Robinson. John. The Knights Templar in the Crusades. London, 1991.
Sanello, Frank. The Knights Templar: God’s Warriors, The Devil’s Bankers. New York, 2003.

Dr. Schrader's novel The English Templar is set against the background of the destruction of the Knights Templar.


Dr. Helena P. Schrader holds a PhD in History.
She is the Chief Editor of the Real Crusades History Blog.
She is an award-winning novelist and author of numerous books both fiction and non-fiction. Her three-part biography of Balian d'Ibelin won a total of 14 literary accolades. Her most recent release is a novel about the founding of the crusader Kingdom of Cyprus. You can find out more at:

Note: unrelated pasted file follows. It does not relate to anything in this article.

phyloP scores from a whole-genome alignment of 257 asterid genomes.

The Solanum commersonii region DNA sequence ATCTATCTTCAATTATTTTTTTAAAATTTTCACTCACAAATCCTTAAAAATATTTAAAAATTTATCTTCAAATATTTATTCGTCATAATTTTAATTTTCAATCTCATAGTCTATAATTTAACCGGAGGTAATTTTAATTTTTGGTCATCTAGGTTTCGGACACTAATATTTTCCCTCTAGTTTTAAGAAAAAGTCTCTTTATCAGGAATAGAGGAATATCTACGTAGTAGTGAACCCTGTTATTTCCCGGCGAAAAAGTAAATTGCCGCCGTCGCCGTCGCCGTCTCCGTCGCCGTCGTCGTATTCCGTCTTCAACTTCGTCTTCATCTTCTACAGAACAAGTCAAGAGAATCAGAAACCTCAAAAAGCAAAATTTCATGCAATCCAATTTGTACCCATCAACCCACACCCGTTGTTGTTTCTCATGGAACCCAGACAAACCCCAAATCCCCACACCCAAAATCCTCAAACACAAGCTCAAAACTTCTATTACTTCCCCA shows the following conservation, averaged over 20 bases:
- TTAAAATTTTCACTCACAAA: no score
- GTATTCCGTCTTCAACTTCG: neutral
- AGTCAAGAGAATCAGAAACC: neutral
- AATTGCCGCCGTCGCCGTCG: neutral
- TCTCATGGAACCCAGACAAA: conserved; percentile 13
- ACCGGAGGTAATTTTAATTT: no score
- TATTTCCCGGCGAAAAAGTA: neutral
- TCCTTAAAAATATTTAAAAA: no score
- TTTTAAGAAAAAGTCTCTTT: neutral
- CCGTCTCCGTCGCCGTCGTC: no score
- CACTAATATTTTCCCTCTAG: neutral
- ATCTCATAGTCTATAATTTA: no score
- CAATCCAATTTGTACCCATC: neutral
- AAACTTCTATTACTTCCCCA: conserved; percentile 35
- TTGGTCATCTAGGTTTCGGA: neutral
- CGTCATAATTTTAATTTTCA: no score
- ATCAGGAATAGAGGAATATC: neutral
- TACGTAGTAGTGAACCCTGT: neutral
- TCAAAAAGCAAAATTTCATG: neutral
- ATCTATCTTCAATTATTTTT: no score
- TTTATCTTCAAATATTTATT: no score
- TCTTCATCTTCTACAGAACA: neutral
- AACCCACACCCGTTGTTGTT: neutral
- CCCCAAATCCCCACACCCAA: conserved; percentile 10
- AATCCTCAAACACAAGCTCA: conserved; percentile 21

Wednesday, February 14, 2018

True Tales of the Knights Templar 10: The Fall of Acre 1291

Continuing with the series on the Knights Templar, Dr. Schrader today looks at the Fall of Acre in 1291.

With the gruesome murder of the Ayyubid Sultan Turan-Shah before the eyes of the crusaders in 1250, a new regime came to power in Egypt: the Mamlukes. These slave-soldiers, long known for their fanatical loyalty to their masters, introduced a brutal regime (still remembered with hatred in Egypt today). Soldiers by profession, they lacked the education and appreciation for science, scholarship, theology and literature that had characterized earlier dynasties. To keep their own slave-soldiers from repeating their example, the Mamluke sultans sought to buy the loyalty of their subjects with plunder and slaves.